Heavy fighting raged in the battle for the Libyan capital Tripoli, with neither faction able to secure gains on the front lines as an offensive by eastern commander Khalifa Haftar entered its fifth week. The Libyan National Army (LNA) forces loyal to Haftar moved up on one part of the front earlier this week but was repelled by the Tripoli forces, who had built barriers, including shipping containers, on southern roads where tanks and artillery guns are in position. The Tripoli forces regained some ground but analysts say the threat of the LNA will persist as long as it keep its forward base in Gharyan, about 80 km (50 miles) south of Tripoli. The town is difficult to take because it lies in mountains that rise from the coastal plain on which Tripoli sits.
The LNA, whose principal supporters include Egypt and the United Arab Emirates (UAE), has sent troops and material to Gharayn by road from Haftar's power base in Benghazi, the main eastern city, or via the central air base in Jufrah, military sources say.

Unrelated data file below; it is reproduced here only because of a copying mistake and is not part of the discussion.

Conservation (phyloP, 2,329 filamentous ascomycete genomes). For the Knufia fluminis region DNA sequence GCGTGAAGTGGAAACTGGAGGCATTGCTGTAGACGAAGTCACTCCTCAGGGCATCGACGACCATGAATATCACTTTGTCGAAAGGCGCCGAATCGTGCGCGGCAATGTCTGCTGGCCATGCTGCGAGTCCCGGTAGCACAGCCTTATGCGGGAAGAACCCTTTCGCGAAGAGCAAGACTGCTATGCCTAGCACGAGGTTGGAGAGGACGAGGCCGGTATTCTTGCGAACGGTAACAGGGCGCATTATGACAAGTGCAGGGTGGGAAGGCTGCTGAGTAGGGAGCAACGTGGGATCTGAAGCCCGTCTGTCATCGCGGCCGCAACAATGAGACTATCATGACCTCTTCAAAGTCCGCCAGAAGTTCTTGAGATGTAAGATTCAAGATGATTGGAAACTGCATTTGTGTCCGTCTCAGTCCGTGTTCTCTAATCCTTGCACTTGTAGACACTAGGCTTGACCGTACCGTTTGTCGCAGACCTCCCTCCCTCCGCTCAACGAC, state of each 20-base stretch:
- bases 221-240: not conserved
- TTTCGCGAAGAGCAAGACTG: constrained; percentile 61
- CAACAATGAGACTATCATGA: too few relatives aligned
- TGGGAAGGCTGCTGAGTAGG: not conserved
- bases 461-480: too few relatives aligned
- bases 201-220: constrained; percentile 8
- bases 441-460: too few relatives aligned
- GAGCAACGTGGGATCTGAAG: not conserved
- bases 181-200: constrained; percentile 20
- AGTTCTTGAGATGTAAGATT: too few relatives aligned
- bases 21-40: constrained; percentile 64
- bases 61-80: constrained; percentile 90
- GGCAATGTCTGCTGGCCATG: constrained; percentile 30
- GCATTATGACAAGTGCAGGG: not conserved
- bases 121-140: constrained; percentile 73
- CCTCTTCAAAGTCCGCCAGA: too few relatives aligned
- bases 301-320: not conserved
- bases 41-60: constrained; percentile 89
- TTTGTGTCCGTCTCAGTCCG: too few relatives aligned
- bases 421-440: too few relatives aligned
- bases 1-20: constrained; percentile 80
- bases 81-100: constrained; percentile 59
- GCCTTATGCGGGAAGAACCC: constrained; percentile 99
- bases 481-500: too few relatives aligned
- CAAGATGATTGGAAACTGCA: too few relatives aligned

Haftar's push on Tripoli in Libya's northwest is the latest turn in a cycle of factional violence and chaos dating back to the ouster of former President Moammar Gadhafi in 2011 and NATO's aerial operations. Libya has remained dogged by turmoil since 2011 when a NATO-backed uprising led to the ouster and death of Gadhafi after more than four decades in power. Since then, Libya's stark political divisions have yielded two rival seats of power, one in Tobruk and another in Tripoli, and a host of heavily armed militia groups. Haftar is not recognized by the international community, as the elected parliament of the country is centered in Tripoli. However, Haftar, with financial and political support from certain countries, including some Gulf states, is an influential actor in the war-torn country.